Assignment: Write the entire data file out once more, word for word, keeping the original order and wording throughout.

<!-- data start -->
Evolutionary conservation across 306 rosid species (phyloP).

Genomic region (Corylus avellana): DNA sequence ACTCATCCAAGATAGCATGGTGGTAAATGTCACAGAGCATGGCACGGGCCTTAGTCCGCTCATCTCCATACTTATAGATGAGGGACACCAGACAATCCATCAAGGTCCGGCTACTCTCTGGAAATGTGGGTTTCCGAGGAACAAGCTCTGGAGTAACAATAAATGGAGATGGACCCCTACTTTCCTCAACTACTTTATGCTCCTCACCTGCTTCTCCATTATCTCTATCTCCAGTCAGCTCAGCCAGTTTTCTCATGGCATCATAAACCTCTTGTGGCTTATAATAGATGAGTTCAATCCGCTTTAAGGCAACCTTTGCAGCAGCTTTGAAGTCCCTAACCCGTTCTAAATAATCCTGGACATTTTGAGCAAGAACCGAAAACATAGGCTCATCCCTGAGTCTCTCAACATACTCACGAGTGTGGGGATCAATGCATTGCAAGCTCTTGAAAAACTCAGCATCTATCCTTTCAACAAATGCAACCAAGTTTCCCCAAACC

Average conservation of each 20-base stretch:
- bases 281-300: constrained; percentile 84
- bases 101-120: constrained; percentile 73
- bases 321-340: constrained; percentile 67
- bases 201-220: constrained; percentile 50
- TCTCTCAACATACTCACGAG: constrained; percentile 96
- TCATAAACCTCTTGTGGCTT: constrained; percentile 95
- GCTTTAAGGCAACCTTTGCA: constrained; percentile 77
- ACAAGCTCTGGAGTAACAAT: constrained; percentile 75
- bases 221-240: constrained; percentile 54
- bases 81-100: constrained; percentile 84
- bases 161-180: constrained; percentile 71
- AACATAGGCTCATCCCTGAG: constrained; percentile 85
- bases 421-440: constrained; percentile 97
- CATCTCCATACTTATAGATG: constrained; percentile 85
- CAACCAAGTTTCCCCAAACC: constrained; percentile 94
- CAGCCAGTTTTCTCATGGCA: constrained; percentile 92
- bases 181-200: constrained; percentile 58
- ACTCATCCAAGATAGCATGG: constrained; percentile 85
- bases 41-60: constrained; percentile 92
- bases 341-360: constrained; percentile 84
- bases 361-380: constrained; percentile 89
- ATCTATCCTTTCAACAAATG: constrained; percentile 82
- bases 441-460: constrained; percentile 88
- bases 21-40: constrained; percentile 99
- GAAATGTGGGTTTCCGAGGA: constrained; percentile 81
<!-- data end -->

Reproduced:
Evolutionary conservation across 306 rosid species (phyloP).

Genomic region (Corylus avellana): DNA sequence ACTCATCCAAGATAGCATGGTGGTAAATGTCACAGAGCATGGCACGGGCCTTAGTCCGCTCATCTCCATACTTATAGATGAGGGACACCAGACAATCCATCAAGGTCCGGCTACTCTCTGGAAATGTGGGTTTCCGAGGAACAAGCTCTGGAGTAACAATAAATGGAGATGGACCCCTACTTTCCTCAACTACTTTATGCTCCTCACCTGCTTCTCCATTATCTCTATCTCCAGTCAGCTCAGCCAGTTTTCTCATGGCATCATAAACCTCTTGTGGCTTATAATAGATGAGTTCAATCCGCTTTAAGGCAACCTTTGCAGCAGCTTTGAAGTCCCTAACCCGTTCTAAATAATCCTGGACATTTTGAGCAAGAACCGAAAACATAGGCTCATCCCTGAGTCTCTCAACATACTCACGAGTGTGGGGATCAATGCATTGCAAGCTCTTGAAAAACTCAGCATCTATCCTTTCAACAAATGCAACCAAGTTTCCCCAAACC

Average conservation of each 20-base stretch:
- bases 281-300: constrained; percentile 84
- bases 101-120: constrained; percentile 73
- bases 321-340: constrained; percentile 67
- bases 201-220: constrained; percentile 50
- TCTCTCAACATACTCACGAG: constrained; percentile 96
- TCATAAACCTCTTGTGGCTT: constrained; percentile 95
- GCTTTAAGGCAACCTTTGCA: constrained; percentile 77
- ACAAGCTCTGGAGTAACAAT: constrained; percentile 75
- bases 221-240: constrained; percentile 54
- bases 81-100: constrained; percentile 84
- bases 161-180: constrained; percentile 71
- AACATAGGCTCATCCCTGAG: constrained; percentile 85
- bases 421-440: constrained; percentile 97
- CATCTCCATACTTATAGATG: constrained; percentile 85
- CAACCAAGTTTCCCCAAACC: constrained; percentile 94
- CAGCCAGTTTTCTCATGGCA: constrained; percentile 92
- bases 181-200: constrained; percentile 58
- ACTCATCCAAGATAGCATGG: constrained; percentile 85
- bases 41-60: constrained; percentile 92
- bases 341-360: constrained; percentile 84
- bases 361-380: constrained; percentile 89
- ATCTATCCTTTCAACAAATG: constrained; percentile 82
- bases 441-460: constrained; percentile 88
- bases 21-40: constrained; percentile 99
- GAAATGTGGGTTTCCGAGGA: constrained; percentile 81